Queen of the Jungle part 2

Queen of the Jungle
Part Two

Yes, time was ticking away and the pressure was building. One good thing was that, even though there is a large staff at the Philippine Eagle Center, only a few people knew what I was doing and both eagles I was working with were in an off-limits area where no one was allowed to go. I wasn’t bothered by people asking me questions like, “shouldn’t the eagles be responding to you by now?” My plan was to go as slowly as possible — after all, these are the rarest eagles in the world and, if anything should happen, such as a health issue brought on by reducing the eagles weight too quickly or stressing them too much, heads would roll, mainly mine. Additionally, there were some rather large reputations at stake here, a lot of people putting their trust in me to deliver and I was not going to let them down. With that said, however, my first priority was not to risk the well being of the two eagles.
The good folks back at Cornell Lab of O were growing understandably anxious. Our daily telephone updates on the training progress went something like this: “Well, they seem to like me better.” “That’s good, but when do you think you’ll be able to fly them?” “Don’t know.” I’m pretty sure that was not the answer they were looking for. I asked them to give me the absolute cutoff date for when the crew could still be sent and the filming objectives could still be met, they gave me one week. Gulp. With just one week left to achieve what was starting to look like the impossible, getting these two eagles flying free in the jungle, I was starting to feel the heat and question my approach to training the eagles. I did have one major thing going for me; both eagles were accustomed to being fed by humans, at least to a certain degree. The eagles are fed through a trapdoor, the thought being to minimize the association between humans and food. But the eagles know where the food comes from, believe me.
My training method is based on the simple premise of changing the eagle’s perception of me from a negative to a positive by bringing it food. By simply showing up and providing food, doing nothing else, the eagle will begin to look forward to my arrival, anticipating that food will follow. Then, by reducing the amount of food given, I can get the desired reaction, in this case, actually coming to me for the food. The male, Imbulog, was, at first, totally noncommittal; he showed no interest in eating anything that I offered him. I remember telling Cordi on a computer skype call that I was a bit concerned (it was so cool — I could turn on the face camera, walk up to the eagles and Cordi could see the rarest eagle in the world, up close, all the way back in Vale, Oregon.) Anyway, back to Imbulog…it was like he was in a trance. He would get on the glove, bind down with both feet as hard as he could and then just do nothing for what seemed like hours.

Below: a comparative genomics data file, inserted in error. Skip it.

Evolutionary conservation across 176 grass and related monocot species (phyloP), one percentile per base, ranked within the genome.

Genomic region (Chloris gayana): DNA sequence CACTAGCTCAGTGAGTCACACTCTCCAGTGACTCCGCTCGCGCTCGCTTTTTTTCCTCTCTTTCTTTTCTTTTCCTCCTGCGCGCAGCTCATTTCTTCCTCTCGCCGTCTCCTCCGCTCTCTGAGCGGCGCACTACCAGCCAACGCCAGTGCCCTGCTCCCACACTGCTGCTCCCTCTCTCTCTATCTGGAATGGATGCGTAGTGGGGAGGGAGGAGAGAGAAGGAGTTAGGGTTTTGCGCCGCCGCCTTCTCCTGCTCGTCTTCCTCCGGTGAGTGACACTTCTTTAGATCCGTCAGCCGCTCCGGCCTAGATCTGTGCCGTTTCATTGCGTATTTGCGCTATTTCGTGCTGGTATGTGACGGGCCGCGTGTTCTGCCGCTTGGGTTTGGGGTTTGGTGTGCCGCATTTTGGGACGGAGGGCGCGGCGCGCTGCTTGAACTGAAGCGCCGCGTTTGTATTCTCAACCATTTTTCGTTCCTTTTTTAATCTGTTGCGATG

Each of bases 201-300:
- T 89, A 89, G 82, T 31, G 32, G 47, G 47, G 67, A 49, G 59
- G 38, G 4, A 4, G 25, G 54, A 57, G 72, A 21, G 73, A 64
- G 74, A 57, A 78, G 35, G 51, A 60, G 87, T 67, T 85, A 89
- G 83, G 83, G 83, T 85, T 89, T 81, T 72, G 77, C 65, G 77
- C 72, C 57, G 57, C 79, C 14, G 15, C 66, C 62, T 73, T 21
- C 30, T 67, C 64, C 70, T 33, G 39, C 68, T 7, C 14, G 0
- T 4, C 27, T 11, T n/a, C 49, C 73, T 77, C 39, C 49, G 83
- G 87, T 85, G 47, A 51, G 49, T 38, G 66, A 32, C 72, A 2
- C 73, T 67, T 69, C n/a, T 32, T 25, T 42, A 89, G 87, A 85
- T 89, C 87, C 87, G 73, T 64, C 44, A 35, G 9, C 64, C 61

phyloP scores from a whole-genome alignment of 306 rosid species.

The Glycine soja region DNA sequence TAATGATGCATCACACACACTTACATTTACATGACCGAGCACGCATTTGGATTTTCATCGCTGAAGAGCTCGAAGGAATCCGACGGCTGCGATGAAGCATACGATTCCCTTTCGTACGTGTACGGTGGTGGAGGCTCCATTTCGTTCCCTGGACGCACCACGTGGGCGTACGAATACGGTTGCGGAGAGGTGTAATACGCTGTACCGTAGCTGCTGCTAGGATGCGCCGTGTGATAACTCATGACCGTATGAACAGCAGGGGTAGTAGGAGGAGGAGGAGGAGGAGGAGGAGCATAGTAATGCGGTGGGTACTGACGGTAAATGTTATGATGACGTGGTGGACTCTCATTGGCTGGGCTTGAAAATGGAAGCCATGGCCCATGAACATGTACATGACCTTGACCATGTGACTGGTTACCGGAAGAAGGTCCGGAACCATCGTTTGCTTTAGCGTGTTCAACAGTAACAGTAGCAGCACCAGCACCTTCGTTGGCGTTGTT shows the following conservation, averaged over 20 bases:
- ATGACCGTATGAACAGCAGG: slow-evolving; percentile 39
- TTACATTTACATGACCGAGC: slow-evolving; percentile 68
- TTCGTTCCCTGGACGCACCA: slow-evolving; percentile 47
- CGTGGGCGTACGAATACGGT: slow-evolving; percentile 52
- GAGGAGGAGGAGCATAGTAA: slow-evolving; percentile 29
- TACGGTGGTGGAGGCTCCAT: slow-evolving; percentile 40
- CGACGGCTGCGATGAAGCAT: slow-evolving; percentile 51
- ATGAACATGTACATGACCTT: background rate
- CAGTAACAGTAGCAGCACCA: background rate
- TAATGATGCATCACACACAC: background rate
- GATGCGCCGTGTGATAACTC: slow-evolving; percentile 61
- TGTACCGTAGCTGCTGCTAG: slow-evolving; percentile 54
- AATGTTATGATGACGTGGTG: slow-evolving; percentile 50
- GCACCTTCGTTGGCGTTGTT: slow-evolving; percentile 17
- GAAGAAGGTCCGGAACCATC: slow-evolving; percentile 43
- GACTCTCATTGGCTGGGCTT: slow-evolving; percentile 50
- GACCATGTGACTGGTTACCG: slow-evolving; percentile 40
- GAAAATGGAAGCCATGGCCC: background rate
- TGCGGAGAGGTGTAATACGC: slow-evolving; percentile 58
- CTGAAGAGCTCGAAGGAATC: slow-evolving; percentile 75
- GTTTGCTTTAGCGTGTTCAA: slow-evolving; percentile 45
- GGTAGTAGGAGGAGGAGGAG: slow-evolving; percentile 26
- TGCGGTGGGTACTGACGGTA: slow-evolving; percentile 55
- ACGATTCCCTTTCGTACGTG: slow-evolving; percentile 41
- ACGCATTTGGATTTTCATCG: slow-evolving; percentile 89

With a Philippine Eagle locked on your fist you become aware of a few things that are just a little unnerving, like your arm is throbbing with pain and they have very long legs and big powerful feet that swallow up your gloved fist. My eagle falconry glove is made of two layers of thick cowhide, along with an additional piece of ¼ inch cowhide on the top of the hand for further protection from the feet. I realized the first time I held a Philippine Eagle that my regular eagle glove was not nearly long enough. Their long legs give them a wider stance, so Imbulog would stand with one foot on my fist and the other foot at the elbow bend. This was not good, so I took a spare glove, cut the hand part off and used the sleeve as an extender going up past my elbow. The next unsettling thing I noticed was their beak; it gives you the very distinct impression that they could bite off a finger, a nose or an ear in one bite.
Since females are considerably bigger, all of my concerns were magnified two-fold when holding the female, Mabuhay. While on my arm, she could, and did, reach across my body and try to stick her head right into the food pouch pocket in my vest. Let that set in for a second…you’re holding an eagle that can easily bite off your finger and she is leaning across your body, anticipating you taking food out of the pocket with your bare hand…what could go wrong. Fortunately, in the end, neither eagle showed any desire to bite. And lastly, try hooding an eagle that is so tall on your arm, you can’t reach its head. When I did manage to get the hood on I could not reach the braces to close it, so I figured the hell with the hood.